How the Switch to EVs Is Changing Driving and Payments

As the era of the combustion engine winds down, its payment logic appears increasingly outdated. In its place, electrification is ushering in alternative models for the way people pay to drive.

The most noteworthy change is that paying to recharge vehicles with cash, while not impossible, makes little sense in the modern cities that are pioneering the transition to electric cars.

Instead, whether drivers choose to charge their electric vehicles (EVs) at home or to plug into one of the growing numbers of public charging points, payment is more likely to be made by card or mobile wallet at the point of sale, or by automatic billing.

For home charging, EV owners pay via their household energy contract. As such, EVs don’t function that differently from a lamp or kitchen appliance in the sense that the longer they are plugged in, the more it costs.

However, because they tend to require more electricity than the average lamp, and can take as long as 40 hours to charge without a dedicated fast charging station, charging overnight has convenience and cost-saving advantages.

Optimizing Home Charging

In recent years, a range of solutions has been developed to help charge EVs in the most efficient way possible, including home energy management systems (HEMS) that optimize power usage.

As EVs grow in popularity across Europe, the emergence of startups developing energy management platforms has been one of the biggest GreenTech trends of recent years.

In such systems, a hardware unit connects to a house’s electrical switchboard and is responsible for distributing power within the house. Meanwhile, software constantly monitors where electricity is being used and regulates power sources and outlets.

Because EV charging stations use so much energy, integrating them into a HEMS can dramatically cut their impact on electricity bills through intelligent load management, that is transferring more power to the unit when demand is low, and less when demand is high.

As a result, European businesses like Helsinki-based Synergi and Barcelona’s Dexma are helping to pioneer the concept of “smart charging.” Unlike filling up with gas, smart charging introduces the idea that how and when drivers choose to refuel can have a major impact on how much they ultimately pay-per-mile on the road.

In the world of electric road transport, pay-per-mile is emerging as an alternative to the pay-per-unit of fuel model that has predominated under the fossil fuel system thanks to a wave of new EV subscription services that bundle together rental, charging and insurance costs.

Companies like U.K.-based startup Onto, which last month secured a $124 million credit facility to grow its fleet of EVs, bundle together rental, charging and insurance costs into a single monthly subscription.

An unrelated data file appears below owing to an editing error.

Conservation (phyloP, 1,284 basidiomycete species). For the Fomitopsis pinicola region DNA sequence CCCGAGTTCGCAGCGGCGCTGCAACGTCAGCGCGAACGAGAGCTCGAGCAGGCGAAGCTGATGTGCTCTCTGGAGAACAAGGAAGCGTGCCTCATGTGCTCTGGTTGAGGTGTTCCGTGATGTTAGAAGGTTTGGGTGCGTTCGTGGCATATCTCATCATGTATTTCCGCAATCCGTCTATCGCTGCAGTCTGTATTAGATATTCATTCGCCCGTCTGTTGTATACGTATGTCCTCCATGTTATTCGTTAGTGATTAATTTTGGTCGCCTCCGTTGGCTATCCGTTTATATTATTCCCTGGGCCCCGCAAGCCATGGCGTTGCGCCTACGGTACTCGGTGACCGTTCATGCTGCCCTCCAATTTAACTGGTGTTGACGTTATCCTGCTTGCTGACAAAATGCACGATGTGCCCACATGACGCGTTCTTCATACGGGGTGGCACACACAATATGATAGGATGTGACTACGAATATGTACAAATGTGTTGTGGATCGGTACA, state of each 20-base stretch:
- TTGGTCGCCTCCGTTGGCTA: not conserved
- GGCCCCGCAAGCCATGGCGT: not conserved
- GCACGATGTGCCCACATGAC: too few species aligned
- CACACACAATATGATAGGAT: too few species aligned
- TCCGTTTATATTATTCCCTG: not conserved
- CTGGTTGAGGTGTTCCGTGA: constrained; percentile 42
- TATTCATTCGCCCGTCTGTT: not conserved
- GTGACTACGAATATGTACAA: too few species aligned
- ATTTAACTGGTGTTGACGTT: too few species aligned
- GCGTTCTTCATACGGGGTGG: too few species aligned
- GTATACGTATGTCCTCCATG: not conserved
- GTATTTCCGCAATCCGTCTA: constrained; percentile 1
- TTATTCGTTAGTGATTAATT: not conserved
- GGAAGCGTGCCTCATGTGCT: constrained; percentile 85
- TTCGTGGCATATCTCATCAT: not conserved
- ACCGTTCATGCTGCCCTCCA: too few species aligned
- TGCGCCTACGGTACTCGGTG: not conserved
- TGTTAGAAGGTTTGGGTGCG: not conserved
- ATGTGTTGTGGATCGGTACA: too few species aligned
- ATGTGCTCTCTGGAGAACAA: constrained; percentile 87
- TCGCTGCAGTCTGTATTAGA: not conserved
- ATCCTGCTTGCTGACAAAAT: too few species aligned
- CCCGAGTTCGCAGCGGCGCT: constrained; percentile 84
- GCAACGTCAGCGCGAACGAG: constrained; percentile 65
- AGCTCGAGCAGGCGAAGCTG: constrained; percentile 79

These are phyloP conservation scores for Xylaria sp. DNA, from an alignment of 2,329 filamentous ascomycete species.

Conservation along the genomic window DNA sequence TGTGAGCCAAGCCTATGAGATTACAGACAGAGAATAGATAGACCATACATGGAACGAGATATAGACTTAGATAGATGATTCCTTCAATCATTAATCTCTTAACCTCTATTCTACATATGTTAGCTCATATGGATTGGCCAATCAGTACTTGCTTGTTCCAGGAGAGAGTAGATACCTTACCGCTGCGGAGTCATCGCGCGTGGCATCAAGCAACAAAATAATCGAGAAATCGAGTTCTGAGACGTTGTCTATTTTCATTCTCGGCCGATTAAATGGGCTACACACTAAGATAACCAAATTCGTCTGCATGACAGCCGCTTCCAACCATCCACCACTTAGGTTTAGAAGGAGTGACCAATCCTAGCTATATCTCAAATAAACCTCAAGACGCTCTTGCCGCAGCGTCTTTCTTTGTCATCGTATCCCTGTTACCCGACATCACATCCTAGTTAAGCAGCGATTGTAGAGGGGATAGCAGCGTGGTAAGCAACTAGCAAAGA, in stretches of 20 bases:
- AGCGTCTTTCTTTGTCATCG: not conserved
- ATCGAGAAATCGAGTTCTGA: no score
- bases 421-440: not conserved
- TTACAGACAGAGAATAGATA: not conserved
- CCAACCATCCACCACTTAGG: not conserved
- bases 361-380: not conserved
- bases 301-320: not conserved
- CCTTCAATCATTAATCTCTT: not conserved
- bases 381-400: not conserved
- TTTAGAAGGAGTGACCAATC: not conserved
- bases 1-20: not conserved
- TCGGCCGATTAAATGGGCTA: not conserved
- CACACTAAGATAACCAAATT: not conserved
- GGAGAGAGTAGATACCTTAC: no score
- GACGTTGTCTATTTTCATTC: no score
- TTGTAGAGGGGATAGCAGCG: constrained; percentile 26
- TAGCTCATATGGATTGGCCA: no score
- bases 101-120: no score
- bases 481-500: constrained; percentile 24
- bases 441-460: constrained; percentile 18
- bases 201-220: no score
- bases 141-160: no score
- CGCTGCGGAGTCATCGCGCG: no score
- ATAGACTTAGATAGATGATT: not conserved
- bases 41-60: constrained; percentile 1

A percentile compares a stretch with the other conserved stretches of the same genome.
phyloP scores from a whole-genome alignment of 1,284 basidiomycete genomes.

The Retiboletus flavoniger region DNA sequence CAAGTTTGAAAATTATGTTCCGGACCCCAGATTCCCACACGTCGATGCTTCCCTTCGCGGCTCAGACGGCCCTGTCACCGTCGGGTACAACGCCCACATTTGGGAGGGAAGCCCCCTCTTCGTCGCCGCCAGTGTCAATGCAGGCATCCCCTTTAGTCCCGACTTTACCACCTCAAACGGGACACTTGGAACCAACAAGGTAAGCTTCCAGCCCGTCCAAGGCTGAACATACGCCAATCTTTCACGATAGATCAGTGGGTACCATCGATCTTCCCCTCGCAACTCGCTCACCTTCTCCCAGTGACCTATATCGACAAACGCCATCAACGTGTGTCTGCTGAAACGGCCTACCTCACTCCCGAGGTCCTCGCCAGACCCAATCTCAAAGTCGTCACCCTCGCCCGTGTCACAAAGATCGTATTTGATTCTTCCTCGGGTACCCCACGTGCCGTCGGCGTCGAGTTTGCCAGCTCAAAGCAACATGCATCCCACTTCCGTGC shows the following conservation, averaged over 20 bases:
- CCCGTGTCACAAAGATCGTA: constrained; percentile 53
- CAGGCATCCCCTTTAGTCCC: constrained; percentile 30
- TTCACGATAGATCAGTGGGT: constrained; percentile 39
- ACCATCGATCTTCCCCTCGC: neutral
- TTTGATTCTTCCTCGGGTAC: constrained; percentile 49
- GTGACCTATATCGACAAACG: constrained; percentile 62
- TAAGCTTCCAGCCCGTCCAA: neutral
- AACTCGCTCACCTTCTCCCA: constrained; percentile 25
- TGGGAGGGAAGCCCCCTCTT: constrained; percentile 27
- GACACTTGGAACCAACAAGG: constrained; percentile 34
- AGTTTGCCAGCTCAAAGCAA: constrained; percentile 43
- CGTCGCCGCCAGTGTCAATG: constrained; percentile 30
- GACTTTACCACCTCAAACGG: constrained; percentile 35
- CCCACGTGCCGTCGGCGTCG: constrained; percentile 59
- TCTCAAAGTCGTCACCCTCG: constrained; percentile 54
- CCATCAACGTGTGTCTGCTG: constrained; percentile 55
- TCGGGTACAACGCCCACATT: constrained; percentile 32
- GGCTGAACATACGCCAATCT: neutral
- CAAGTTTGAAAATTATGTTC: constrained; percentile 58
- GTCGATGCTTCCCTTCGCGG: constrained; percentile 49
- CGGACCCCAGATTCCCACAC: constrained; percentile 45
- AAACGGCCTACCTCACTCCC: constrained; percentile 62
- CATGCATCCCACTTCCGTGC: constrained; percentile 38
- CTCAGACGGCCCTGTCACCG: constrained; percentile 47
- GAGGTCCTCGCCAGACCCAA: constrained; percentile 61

And thanks to relationships it has forged with Tesla, Shell and other public charger operators, Onto allows its subscribers to access over 11,000 charging stations across the country for free, given that the price is included in their subscription up to a monthly mileage limit. If users require additional mileage, they can buy it as an add-on.

The Evolution of Charging Infrastructure

As widespread public charging infrastructure is being rolled out the world over, its connected payment technology is evolving.

Initially, each operator developed its own mobile app to facilitate payment, but this has led to unnecessary complexity, with EV drivers having to download and manage different apps for each operator.

To solve this problem, European legislators have moved to ensure operators install card payment terminals at their stations.

Leading the way, the U.K. government made it a requirement in 2020 that any new charging point be equipped with a card reader. More recently, PYMNTS reported that the European Union is considering its own card reader mandate, and may even go one step further by obliging operators to retrofit existing chargers to create universal car acceptance.

At the same time, British company Zap-Pay is taking on the challenge of app fragmentation from a different angle. Using Zap-Pay, EV drivers can find and pay to use charging points from any of the seven connected networks via a single app.

This reduces the complexity of having multiple apps while retaining the benefits of app-based payment that point-of-sale (POS) card payments lack. For example, paying via an app can result in cheaper prices per kilowatt-hour and enables consumers to receive live updates on their vehicle’s charging status.

Ultimately, how payments will evolve in the age of electrification is still an open question, but looming deadlines for the banning of new combustion-engine vehicles in Europe mean the next decade will be decisive.

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